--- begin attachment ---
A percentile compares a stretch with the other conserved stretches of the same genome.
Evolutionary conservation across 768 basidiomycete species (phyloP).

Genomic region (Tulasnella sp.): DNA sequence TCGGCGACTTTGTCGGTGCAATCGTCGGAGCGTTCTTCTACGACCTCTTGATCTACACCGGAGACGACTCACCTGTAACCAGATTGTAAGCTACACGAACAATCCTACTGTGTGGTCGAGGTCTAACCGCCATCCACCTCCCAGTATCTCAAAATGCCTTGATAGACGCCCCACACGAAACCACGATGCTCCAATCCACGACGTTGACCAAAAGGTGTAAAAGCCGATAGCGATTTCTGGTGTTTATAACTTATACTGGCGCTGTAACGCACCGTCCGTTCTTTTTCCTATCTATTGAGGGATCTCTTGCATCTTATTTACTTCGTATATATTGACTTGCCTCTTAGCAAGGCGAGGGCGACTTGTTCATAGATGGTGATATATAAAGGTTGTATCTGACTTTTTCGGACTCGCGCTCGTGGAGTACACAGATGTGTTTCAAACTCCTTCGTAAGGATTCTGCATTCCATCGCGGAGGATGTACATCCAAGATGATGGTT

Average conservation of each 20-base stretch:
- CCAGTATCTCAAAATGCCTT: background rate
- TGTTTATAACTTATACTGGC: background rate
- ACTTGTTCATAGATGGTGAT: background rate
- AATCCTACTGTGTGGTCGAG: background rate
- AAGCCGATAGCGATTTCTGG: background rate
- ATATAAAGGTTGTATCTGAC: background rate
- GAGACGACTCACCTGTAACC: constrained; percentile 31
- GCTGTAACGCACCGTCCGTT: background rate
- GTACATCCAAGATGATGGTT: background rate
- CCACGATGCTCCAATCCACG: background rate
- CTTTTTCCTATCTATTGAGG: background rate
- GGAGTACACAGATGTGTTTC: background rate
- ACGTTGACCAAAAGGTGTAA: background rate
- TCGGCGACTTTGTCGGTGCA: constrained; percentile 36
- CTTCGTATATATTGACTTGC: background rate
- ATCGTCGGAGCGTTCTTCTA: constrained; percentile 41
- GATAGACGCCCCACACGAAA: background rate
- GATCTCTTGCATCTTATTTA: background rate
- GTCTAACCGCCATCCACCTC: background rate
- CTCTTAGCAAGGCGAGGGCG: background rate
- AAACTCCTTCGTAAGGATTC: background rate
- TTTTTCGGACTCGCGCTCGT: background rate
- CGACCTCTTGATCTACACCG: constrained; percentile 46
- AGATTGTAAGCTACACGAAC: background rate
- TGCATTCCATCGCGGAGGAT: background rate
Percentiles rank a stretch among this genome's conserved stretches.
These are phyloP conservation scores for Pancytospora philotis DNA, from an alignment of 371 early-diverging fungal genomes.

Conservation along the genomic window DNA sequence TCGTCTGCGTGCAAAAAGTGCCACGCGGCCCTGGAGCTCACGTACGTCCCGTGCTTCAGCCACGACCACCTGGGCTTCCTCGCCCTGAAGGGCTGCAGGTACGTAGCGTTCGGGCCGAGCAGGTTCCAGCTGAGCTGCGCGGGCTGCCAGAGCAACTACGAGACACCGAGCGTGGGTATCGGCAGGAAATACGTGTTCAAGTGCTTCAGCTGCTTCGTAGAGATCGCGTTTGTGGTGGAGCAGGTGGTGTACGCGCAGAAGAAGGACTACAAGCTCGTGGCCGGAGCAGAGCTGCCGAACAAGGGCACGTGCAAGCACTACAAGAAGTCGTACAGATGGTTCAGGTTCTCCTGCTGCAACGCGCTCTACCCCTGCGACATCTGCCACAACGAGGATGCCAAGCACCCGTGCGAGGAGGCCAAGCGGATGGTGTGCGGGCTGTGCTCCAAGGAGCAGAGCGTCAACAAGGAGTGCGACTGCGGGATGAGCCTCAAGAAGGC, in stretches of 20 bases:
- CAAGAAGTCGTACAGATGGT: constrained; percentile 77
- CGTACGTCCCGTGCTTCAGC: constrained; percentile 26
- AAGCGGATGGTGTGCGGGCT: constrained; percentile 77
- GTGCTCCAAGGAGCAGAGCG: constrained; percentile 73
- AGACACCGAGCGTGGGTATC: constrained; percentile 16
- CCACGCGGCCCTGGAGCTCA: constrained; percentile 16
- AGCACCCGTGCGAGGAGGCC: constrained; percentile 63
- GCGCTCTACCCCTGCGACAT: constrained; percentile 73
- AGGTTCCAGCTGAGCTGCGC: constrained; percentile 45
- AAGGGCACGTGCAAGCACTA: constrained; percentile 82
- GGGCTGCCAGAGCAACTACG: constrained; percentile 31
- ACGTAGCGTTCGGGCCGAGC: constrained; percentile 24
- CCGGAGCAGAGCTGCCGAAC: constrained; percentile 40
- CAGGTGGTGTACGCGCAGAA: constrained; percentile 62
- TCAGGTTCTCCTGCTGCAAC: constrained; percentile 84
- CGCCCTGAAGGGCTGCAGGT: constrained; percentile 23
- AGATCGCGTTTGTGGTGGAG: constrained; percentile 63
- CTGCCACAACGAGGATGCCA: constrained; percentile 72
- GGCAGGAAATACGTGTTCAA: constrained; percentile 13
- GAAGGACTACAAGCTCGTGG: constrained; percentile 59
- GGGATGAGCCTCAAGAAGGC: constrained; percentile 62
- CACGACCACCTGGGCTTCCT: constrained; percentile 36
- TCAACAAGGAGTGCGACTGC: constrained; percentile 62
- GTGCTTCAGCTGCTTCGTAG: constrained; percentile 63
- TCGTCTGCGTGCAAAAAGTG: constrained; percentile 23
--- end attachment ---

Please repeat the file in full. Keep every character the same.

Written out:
A percentile compares a stretch with the other conserved stretches of the same genome.
Evolutionary conservation across 768 basidiomycete species (phyloP).

Genomic region (Tulasnella sp.): DNA sequence TCGGCGACTTTGTCGGTGCAATCGTCGGAGCGTTCTTCTACGACCTCTTGATCTACACCGGAGACGACTCACCTGTAACCAGATTGTAAGCTACACGAACAATCCTACTGTGTGGTCGAGGTCTAACCGCCATCCACCTCCCAGTATCTCAAAATGCCTTGATAGACGCCCCACACGAAACCACGATGCTCCAATCCACGACGTTGACCAAAAGGTGTAAAAGCCGATAGCGATTTCTGGTGTTTATAACTTATACTGGCGCTGTAACGCACCGTCCGTTCTTTTTCCTATCTATTGAGGGATCTCTTGCATCTTATTTACTTCGTATATATTGACTTGCCTCTTAGCAAGGCGAGGGCGACTTGTTCATAGATGGTGATATATAAAGGTTGTATCTGACTTTTTCGGACTCGCGCTCGTGGAGTACACAGATGTGTTTCAAACTCCTTCGTAAGGATTCTGCATTCCATCGCGGAGGATGTACATCCAAGATGATGGTT

Average conservation of each 20-base stretch:
- CCAGTATCTCAAAATGCCTT: background rate
- TGTTTATAACTTATACTGGC: background rate
- ACTTGTTCATAGATGGTGAT: background rate
- AATCCTACTGTGTGGTCGAG: background rate
- AAGCCGATAGCGATTTCTGG: background rate
- ATATAAAGGTTGTATCTGAC: background rate
- GAGACGACTCACCTGTAACC: constrained; percentile 31
- GCTGTAACGCACCGTCCGTT: background rate
- GTACATCCAAGATGATGGTT: background rate
- CCACGATGCTCCAATCCACG: background rate
- CTTTTTCCTATCTATTGAGG: background rate
- GGAGTACACAGATGTGTTTC: background rate
- ACGTTGACCAAAAGGTGTAA: background rate
- TCGGCGACTTTGTCGGTGCA: constrained; percentile 36
- CTTCGTATATATTGACTTGC: background rate
- ATCGTCGGAGCGTTCTTCTA: constrained; percentile 41
- GATAGACGCCCCACACGAAA: background rate
- GATCTCTTGCATCTTATTTA: background rate
- GTCTAACCGCCATCCACCTC: background rate
- CTCTTAGCAAGGCGAGGGCG: background rate
- AAACTCCTTCGTAAGGATTC: background rate
- TTTTTCGGACTCGCGCTCGT: background rate
- CGACCTCTTGATCTACACCG: constrained; percentile 46
- AGATTGTAAGCTACACGAAC: background rate
- TGCATTCCATCGCGGAGGAT: background rate
Percentiles rank a stretch among this genome's conserved stretches.
These are phyloP conservation scores for Pancytospora philotis DNA, from an alignment of 371 early-diverging fungal genomes.

Conservation along the genomic window DNA sequence TCGTCTGCGTGCAAAAAGTGCCACGCGGCCCTGGAGCTCACGTACGTCCCGTGCTTCAGCCACGACCACCTGGGCTTCCTCGCCCTGAAGGGCTGCAGGTACGTAGCGTTCGGGCCGAGCAGGTTCCAGCTGAGCTGCGCGGGCTGCCAGAGCAACTACGAGACACCGAGCGTGGGTATCGGCAGGAAATACGTGTTCAAGTGCTTCAGCTGCTTCGTAGAGATCGCGTTTGTGGTGGAGCAGGTGGTGTACGCGCAGAAGAAGGACTACAAGCTCGTGGCCGGAGCAGAGCTGCCGAACAAGGGCACGTGCAAGCACTACAAGAAGTCGTACAGATGGTTCAGGTTCTCCTGCTGCAACGCGCTCTACCCCTGCGACATCTGCCACAACGAGGATGCCAAGCACCCGTGCGAGGAGGCCAAGCGGATGGTGTGCGGGCTGTGCTCCAAGGAGCAGAGCGTCAACAAGGAGTGCGACTGCGGGATGAGCCTCAAGAAGGC, in stretches of 20 bases:
- CAAGAAGTCGTACAGATGGT: constrained; percentile 77
- CGTACGTCCCGTGCTTCAGC: constrained; percentile 26
- AAGCGGATGGTGTGCGGGCT: constrained; percentile 77
- GTGCTCCAAGGAGCAGAGCG: constrained; percentile 73
- AGACACCGAGCGTGGGTATC: constrained; percentile 16
- CCACGCGGCCCTGGAGCTCA: constrained; percentile 16
- AGCACCCGTGCGAGGAGGCC: constrained; percentile 63
- GCGCTCTACCCCTGCGACAT: constrained; percentile 73
- AGGTTCCAGCTGAGCTGCGC: constrained; percentile 45
- AAGGGCACGTGCAAGCACTA: constrained; percentile 82
- GGGCTGCCAGAGCAACTACG: constrained; percentile 31
- ACGTAGCGTTCGGGCCGAGC: constrained; percentile 24
- CCGGAGCAGAGCTGCCGAAC: constrained; percentile 40
- CAGGTGGTGTACGCGCAGAA: constrained; percentile 62
- TCAGGTTCTCCTGCTGCAAC: constrained; percentile 84
- CGCCCTGAAGGGCTGCAGGT: constrained; percentile 23
- AGATCGCGTTTGTGGTGGAG: constrained; percentile 63
- CTGCCACAACGAGGATGCCA: constrained; percentile 72
- GGCAGGAAATACGTGTTCAA: constrained; percentile 13
- GAAGGACTACAAGCTCGTGG: constrained; percentile 59
- GGGATGAGCCTCAAGAAGGC: constrained; percentile 62
- CACGACCACCTGGGCTTCCT: constrained; percentile 36
- TCAACAAGGAGTGCGACTGC: constrained; percentile 62
- GTGCTTCAGCTGCTTCGTAG: constrained; percentile 63
- TCGTCTGCGTGCAAAAAGTG: constrained; percentile 23